Parliamentary report describes the puzzle of phasing out glyphosate


The government has posted a goal of "out of the main uses on January 1, 2021, and all uses on January 1, 2023".

The World with AFP Posted today at 17h10, updated at 17h48

Time to Reading 2 min.

How will the gradual elimination of glyphosate, definitively planned by the French government by 2023, be carried out? It will be difficult to keep everywhere in the current state of knowledge, and will be expensive for farmers, says a parliamentary report commissioned by the government.

The parliamentary mission charged to evaluate the plan of exit of the glyphosate – of which Agence-France Presse obtained a copy of the report before its presentation to the press envisaged Wednesday – judge "Unconscious to wait until December 31, 2020" to know "What cultural situations" will have to stop using the herbicide onst January 2021 and those who can benefit from a delay. It therefore asks the State to specify rapidly which crops "Will benefit from a derogation" 2021, by June 2020 at the latest.

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Between 50 and 150 euros of charges per hectare

In its conclusions, the "Joint information mission on the follow-up of the glyphosate exit strategy"led by MEPs Jean-Luc Fugit (LREM) and Jean-Baptiste Moreau (LRM), further emphasizes that "Transition" will have a "Substantial cost". Labor costs (€ 12.7 million overtime), fuel consumption multiplied by three or four (€ 87 million), investment in new equipment and growth of expenditure in other products chemical: the removal of this cheap herbicide will increase the costs of farms between 50 and 150 euros per hectare, according to the report.

Consequences ? The costs of producing wheat would increase by 10 euros per tonne, according to these projections. Alternative weed control techniques – additional tractor and machine runs – would also emit an additional 226,000 tonnes of CO2, according to the general association of AGPB grain producers cited in the report.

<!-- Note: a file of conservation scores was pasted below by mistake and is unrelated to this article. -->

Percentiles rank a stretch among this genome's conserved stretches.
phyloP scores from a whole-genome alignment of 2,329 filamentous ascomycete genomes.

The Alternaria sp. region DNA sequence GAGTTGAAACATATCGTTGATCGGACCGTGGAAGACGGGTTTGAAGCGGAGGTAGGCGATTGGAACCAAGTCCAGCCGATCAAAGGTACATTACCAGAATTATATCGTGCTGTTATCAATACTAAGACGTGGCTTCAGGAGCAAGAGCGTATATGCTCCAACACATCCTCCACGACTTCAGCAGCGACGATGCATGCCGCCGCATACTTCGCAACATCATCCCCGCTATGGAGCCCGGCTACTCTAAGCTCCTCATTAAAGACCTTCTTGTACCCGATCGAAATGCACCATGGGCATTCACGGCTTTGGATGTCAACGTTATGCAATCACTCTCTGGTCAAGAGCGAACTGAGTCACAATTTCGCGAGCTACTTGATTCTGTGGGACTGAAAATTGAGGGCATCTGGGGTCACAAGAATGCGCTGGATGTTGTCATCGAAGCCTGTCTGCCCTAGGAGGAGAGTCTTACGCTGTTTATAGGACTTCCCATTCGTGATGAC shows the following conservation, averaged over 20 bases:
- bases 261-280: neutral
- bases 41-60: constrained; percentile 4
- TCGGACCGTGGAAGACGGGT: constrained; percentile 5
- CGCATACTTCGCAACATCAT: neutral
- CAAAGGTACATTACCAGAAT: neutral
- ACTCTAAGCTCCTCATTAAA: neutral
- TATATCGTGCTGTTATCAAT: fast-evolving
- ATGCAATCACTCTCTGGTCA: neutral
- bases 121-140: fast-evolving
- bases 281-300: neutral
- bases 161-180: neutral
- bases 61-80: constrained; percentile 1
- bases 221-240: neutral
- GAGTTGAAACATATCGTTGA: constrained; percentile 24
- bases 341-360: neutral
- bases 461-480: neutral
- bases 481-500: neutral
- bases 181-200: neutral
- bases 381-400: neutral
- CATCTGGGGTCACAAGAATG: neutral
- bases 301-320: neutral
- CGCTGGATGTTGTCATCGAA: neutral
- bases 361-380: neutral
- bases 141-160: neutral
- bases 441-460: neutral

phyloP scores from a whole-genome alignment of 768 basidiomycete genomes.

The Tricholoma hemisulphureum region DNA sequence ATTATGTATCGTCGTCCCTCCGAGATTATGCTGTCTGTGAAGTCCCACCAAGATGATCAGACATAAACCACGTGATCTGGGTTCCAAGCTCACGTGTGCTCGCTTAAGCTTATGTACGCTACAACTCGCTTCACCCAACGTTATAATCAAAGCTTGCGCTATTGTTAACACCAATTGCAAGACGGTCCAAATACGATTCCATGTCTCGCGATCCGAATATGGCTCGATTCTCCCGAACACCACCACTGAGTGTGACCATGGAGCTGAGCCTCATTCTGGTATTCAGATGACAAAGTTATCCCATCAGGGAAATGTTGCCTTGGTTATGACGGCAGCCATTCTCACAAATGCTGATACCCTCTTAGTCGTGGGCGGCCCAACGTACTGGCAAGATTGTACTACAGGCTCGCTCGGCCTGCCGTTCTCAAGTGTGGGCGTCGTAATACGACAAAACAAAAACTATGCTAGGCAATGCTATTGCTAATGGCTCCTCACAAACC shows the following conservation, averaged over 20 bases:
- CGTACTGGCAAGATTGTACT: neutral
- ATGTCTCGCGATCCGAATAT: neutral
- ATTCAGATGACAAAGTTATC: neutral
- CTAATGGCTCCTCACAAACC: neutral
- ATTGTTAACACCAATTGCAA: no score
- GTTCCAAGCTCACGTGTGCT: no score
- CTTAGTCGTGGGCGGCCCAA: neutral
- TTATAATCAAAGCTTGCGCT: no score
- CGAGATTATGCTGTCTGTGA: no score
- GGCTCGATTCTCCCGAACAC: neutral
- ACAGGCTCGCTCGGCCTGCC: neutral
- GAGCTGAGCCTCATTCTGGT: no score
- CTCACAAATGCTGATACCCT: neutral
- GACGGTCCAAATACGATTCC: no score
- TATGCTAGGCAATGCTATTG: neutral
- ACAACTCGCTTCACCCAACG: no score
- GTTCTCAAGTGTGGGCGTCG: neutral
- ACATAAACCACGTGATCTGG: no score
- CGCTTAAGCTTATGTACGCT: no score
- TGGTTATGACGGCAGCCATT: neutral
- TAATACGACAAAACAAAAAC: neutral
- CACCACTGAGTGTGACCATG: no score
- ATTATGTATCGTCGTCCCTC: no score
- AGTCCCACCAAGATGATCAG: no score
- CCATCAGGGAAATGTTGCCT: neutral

Three dead ends

Members also point to several cases where the only alternative to glyphosate is to destroy weeds by hand, which they call "Deadlock" the investment in labor would then be unsustainable. The case most "Sensitive" is concerned with farms engaged in soil conservation agriculture without tillage, which absorbs more carbon from the atmosphere. But this technique requires the occasional use of a herbicide each fall to clean the plots before sowing.

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The report also indicates sloping crops (vines, etc.) that are difficult to cultivate mechanically. "Intermediate areas" on soils that are difficult to work and not very productive. According to the Arvalis Technical Institute, quoted in the report, "The ban on glyphosate would destabilize these farms to the point of threatening their survival".

Third impasse: crops intended for specific markets that impose very restrictive specifications, such as seed production, which uses 8 tons of glyphosate per year for 380 000 hectares in France, flax production, including France is the world's largest producer, and finally that of fresh vegetables and canned grown in the open field (203,560 hectares) that can not afford the slightest toxic datura, a plant that grows near the fields and can contaminate the harvest.

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Asked Sunday on this report, the Minister of the ecological transition, Elisabeth Borne, affirmed that the government "Remains committed to getting out of glyphosate. I confirm that the goal is to get out of the main uses on January 1, 2021, and all uses on January 1, 2023 ", she said in the political program of France Inter, France Televisions and The world.

"I think we have some first courses that will probably do it faster than others. The President of the Republic had said, we want to have the first viticulture zero glyphosate and I think they are taking action to ensure that this is the case. "

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